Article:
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Dr. Tiantian Yuan

My overarching research goal is to understand how galaxies like our own Milky Way assembled and evolved from young galaxies in the early universe. To reach this goal, it is essential to establish a solid observational baseline for galaxies across cosmic time and in different environments. My research takes up the challenge of directly resolving high-redshift galaxies to the finest spatial scale. I have been using cutting-edge instrumentations including multi-slit spectrographs and adaptive optics aided integral field spectrographs (IFS) on the world’s largest telescopes, in conjunction with nature's largest magnifying glasses (aka gravitational lenses) to robustly measure physical properties (e.g., ISM, kinematics) of high redshift galaxies. My current ASTRO 3D project at Swinburne focuses on when and how spiral arms formed in the early universe. The formation of spiral arms is part of the unsolved puzzle of the origin of the Hubble sequence. Despite early successes in the 1960s-70s, we still don't know the necessary and sufficient conditions of spiral arm formation. Breakthroughs can come from observations of high-redshift galaxies, when spiral arms are in its earliest stage of formation. I am designing observational programs and working with theorists to understand the earliest formation of spiral arms and their relation to the formation of the thin disk.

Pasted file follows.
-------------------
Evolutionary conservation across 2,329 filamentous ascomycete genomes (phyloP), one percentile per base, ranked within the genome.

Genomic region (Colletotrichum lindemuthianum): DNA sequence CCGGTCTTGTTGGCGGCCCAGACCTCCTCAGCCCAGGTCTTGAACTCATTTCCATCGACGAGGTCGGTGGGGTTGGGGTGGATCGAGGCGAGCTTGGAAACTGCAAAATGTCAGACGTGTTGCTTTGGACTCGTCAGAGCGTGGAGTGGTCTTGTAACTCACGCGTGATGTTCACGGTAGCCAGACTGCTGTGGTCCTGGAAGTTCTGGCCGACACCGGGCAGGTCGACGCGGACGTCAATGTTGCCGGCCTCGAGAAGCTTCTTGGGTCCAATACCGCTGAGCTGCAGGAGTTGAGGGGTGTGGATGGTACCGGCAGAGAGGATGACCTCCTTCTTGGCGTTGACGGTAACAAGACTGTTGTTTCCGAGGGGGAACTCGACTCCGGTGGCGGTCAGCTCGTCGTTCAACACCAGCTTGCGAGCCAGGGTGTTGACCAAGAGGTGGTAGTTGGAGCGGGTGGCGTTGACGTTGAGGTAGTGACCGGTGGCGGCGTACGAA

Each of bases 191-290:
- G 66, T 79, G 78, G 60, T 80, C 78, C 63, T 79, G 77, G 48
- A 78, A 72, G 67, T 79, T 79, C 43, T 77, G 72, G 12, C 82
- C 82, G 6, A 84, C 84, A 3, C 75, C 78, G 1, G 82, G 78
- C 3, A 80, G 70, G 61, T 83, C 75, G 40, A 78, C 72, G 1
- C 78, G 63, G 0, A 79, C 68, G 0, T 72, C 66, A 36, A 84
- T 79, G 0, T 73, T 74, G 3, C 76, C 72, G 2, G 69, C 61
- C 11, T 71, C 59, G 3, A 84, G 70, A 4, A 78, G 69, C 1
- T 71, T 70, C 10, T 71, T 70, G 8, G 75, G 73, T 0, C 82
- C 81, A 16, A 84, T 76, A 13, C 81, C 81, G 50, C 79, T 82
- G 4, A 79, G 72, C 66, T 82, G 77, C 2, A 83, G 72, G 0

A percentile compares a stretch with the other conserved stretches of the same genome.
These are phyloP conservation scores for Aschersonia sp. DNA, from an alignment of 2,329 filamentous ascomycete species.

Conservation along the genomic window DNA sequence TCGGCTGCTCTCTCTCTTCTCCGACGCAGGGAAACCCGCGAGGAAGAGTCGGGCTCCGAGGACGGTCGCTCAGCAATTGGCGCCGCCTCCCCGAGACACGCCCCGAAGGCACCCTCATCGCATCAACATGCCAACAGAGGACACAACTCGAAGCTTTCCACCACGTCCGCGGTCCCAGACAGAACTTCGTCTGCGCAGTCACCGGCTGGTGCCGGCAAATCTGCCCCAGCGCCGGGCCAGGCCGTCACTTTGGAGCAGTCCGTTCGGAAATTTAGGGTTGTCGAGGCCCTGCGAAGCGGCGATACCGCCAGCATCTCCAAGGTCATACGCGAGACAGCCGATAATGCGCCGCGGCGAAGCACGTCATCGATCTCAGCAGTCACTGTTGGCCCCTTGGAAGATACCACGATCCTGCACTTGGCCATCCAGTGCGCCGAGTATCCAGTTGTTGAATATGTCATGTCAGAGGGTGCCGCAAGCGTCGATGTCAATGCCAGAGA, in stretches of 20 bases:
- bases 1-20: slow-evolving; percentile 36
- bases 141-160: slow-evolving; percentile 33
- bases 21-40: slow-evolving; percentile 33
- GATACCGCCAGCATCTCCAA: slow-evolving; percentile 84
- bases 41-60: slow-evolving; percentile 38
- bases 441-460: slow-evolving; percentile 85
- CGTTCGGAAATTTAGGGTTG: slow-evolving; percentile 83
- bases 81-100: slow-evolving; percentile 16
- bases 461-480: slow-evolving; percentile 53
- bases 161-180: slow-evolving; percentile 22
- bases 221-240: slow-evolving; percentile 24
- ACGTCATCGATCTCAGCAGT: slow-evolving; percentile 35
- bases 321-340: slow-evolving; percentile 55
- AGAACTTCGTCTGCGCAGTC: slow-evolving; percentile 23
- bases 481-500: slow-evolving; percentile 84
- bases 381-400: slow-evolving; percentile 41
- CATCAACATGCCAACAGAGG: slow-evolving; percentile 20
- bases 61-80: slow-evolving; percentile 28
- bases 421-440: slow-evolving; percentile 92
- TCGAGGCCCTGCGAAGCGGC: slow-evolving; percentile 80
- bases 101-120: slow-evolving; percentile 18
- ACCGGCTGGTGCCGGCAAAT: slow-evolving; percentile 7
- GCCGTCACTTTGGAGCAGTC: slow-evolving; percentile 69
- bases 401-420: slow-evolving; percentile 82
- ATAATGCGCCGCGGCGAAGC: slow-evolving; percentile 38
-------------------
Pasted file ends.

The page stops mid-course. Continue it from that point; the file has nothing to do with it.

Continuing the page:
Phone   +61 3 9214 5948
Office   AR306
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